When I got up and looked out at the dark skies this morning, well before sunrise, the wind, thrashing through the trees, foretold what we were going to be in for at the cliff top.
Having covered and stored my moth traps for later examination I arrived at the Monument at about 7.20am and straight away I was aware of a group of Swallows moving south, into the wind. A minute or so later Jack joined me and we found a sheltered spot to watch the movement along the cliff top. It wasn't one of those exciting mornings when the anticipation of a scarce bird is satisfied by the arrival of a Yellow-browed or Radde's Warbler, it was far more basic than that. The thrill of watching waves of migrating Swallows and House Martins, moving quickly into a head wind is that fundamental feeling that made me become a life long birder. I suspect it is the same emotion that stirred the curiosity in Gilbert White and other pioneer naturalists in days gone by. Seeing rare birds remains exciting for most birders, including me, but often it only requires the ability to read a pager, a map and drive a car. Witnessing the force of nature as it happens is a far more basic experience.
As we watched a Peregrine hung in the air, almost stationary, for several minutes, as if surveying it's Kingdom below. I didn't see it hunting, it was as if the skill of remaining in one place, with hardly a flap, while it faced into the wind, was enough for it.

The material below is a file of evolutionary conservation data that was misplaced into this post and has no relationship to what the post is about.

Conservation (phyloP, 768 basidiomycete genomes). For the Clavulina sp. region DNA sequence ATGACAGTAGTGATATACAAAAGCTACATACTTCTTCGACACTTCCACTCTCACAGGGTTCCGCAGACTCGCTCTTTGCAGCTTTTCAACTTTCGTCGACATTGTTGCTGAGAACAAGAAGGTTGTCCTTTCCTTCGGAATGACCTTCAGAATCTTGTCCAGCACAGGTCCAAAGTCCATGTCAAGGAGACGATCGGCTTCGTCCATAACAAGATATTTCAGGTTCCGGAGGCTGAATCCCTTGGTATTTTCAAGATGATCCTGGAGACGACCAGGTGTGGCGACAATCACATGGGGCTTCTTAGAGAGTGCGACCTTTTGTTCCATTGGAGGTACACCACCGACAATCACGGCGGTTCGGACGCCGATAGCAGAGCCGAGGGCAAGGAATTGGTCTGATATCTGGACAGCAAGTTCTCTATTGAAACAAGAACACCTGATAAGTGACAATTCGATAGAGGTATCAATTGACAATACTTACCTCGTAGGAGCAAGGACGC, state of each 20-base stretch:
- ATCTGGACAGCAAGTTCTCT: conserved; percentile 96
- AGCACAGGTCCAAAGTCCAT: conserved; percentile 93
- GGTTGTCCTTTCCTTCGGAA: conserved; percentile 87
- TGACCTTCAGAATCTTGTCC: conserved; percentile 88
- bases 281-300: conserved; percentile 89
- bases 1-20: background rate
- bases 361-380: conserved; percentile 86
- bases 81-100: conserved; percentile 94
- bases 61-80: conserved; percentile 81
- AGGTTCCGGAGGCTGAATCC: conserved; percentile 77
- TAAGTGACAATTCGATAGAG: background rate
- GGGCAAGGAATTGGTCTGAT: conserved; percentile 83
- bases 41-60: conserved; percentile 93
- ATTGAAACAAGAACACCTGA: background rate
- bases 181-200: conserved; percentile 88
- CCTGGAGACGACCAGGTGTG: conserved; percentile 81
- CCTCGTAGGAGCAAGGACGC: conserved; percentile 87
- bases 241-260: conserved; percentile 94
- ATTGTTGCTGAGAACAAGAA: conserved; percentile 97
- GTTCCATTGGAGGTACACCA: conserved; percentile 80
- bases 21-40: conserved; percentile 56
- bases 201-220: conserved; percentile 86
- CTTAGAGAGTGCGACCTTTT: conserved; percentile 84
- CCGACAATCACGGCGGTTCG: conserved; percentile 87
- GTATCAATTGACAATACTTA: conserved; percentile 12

Herring Gulls progressed slowly into the wind, again with hardly a flap, rather like a yachtsman sails his boat into a headwind. At one time one drifted past the Peregrine, only yards from it, but neither deviated an inch from their paths. We watched the visible migration for a hour, counting the birds that passed by our immediate vicinity. Looking inland it was clear that this hirundine passage was on a wide front and that we were probably just catching the tip of an iceberg. Nevertheless we had counted over five thousands Swallows and House Martins in the hour with Swallows comprising about 55%. At the same time Derek Faulkner was witnessing a movement of House Martins on Sheppey, but unlike us he also have a good number of Sand Martins, while we only saw one (doubtless we missed a few). There were also smaller numbers of Meadow Pipits and Goldfinches on the move. The weather didn't improve and on our walk round we found far fewer birds than yesterday, it seemed as it many of the Chiffchaffs and other migrant warblers had moved on. By late morning the rain set in and I retired to sort through my moth traps, an exercise that wasn't too taxing as the catch had be rather disappointing.